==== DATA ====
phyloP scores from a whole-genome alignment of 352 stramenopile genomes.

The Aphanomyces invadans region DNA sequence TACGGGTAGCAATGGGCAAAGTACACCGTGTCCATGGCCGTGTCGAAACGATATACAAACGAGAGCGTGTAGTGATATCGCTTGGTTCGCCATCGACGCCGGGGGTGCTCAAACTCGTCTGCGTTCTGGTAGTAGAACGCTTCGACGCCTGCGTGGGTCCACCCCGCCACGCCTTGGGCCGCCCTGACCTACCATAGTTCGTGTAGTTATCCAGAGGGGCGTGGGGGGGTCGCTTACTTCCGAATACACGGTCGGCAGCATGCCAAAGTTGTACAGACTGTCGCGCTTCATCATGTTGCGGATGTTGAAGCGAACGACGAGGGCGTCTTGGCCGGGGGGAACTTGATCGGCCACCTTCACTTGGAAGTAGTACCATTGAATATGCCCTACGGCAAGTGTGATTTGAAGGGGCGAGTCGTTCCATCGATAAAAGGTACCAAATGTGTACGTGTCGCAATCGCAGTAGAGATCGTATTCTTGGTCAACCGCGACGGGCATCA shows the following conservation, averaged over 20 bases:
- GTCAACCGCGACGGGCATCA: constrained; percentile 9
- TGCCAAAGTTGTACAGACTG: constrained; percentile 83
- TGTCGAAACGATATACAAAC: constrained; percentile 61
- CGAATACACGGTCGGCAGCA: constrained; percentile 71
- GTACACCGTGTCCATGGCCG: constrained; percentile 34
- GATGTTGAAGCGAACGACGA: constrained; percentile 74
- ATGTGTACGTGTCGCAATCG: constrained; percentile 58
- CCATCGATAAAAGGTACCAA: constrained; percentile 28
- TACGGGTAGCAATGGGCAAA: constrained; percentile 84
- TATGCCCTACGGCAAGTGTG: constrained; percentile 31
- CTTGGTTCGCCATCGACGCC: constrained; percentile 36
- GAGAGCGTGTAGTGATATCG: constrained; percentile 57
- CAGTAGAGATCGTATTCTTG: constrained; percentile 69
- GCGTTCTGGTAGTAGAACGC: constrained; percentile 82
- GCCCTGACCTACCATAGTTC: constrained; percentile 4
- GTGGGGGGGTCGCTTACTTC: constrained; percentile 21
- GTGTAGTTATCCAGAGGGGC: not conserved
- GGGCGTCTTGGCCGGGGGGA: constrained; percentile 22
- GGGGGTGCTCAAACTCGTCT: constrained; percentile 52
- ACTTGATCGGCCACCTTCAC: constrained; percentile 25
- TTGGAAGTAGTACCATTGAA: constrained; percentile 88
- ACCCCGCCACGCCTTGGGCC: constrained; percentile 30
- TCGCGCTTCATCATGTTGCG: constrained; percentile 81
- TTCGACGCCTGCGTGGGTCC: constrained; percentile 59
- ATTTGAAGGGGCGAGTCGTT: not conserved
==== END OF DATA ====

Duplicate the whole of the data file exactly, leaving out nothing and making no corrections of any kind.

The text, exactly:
phyloP scores from a whole-genome alignment of 352 stramenopile genomes.

The Aphanomyces invadans region DNA sequence TACGGGTAGCAATGGGCAAAGTACACCGTGTCCATGGCCGTGTCGAAACGATATACAAACGAGAGCGTGTAGTGATATCGCTTGGTTCGCCATCGACGCCGGGGGTGCTCAAACTCGTCTGCGTTCTGGTAGTAGAACGCTTCGACGCCTGCGTGGGTCCACCCCGCCACGCCTTGGGCCGCCCTGACCTACCATAGTTCGTGTAGTTATCCAGAGGGGCGTGGGGGGGTCGCTTACTTCCGAATACACGGTCGGCAGCATGCCAAAGTTGTACAGACTGTCGCGCTTCATCATGTTGCGGATGTTGAAGCGAACGACGAGGGCGTCTTGGCCGGGGGGAACTTGATCGGCCACCTTCACTTGGAAGTAGTACCATTGAATATGCCCTACGGCAAGTGTGATTTGAAGGGGCGAGTCGTTCCATCGATAAAAGGTACCAAATGTGTACGTGTCGCAATCGCAGTAGAGATCGTATTCTTGGTCAACCGCGACGGGCATCA shows the following conservation, averaged over 20 bases:
- GTCAACCGCGACGGGCATCA: constrained; percentile 9
- TGCCAAAGTTGTACAGACTG: constrained; percentile 83
- TGTCGAAACGATATACAAAC: constrained; percentile 61
- CGAATACACGGTCGGCAGCA: constrained; percentile 71
- GTACACCGTGTCCATGGCCG: constrained; percentile 34
- GATGTTGAAGCGAACGACGA: constrained; percentile 74
- ATGTGTACGTGTCGCAATCG: constrained; percentile 58
- CCATCGATAAAAGGTACCAA: constrained; percentile 28
- TACGGGTAGCAATGGGCAAA: constrained; percentile 84
- TATGCCCTACGGCAAGTGTG: constrained; percentile 31
- CTTGGTTCGCCATCGACGCC: constrained; percentile 36
- GAGAGCGTGTAGTGATATCG: constrained; percentile 57
- CAGTAGAGATCGTATTCTTG: constrained; percentile 69
- GCGTTCTGGTAGTAGAACGC: constrained; percentile 82
- GCCCTGACCTACCATAGTTC: constrained; percentile 4
- GTGGGGGGGTCGCTTACTTC: constrained; percentile 21
- GTGTAGTTATCCAGAGGGGC: not conserved
- GGGCGTCTTGGCCGGGGGGA: constrained; percentile 22
- GGGGGTGCTCAAACTCGTCT: constrained; percentile 52
- ACTTGATCGGCCACCTTCAC: constrained; percentile 25
- TTGGAAGTAGTACCATTGAA: constrained; percentile 88
- ACCCCGCCACGCCTTGGGCC: constrained; percentile 30
- TCGCGCTTCATCATGTTGCG: constrained; percentile 81
- TTCGACGCCTGCGTGGGTCC: constrained; percentile 59
- ATTTGAAGGGGCGAGTCGTT: not conserved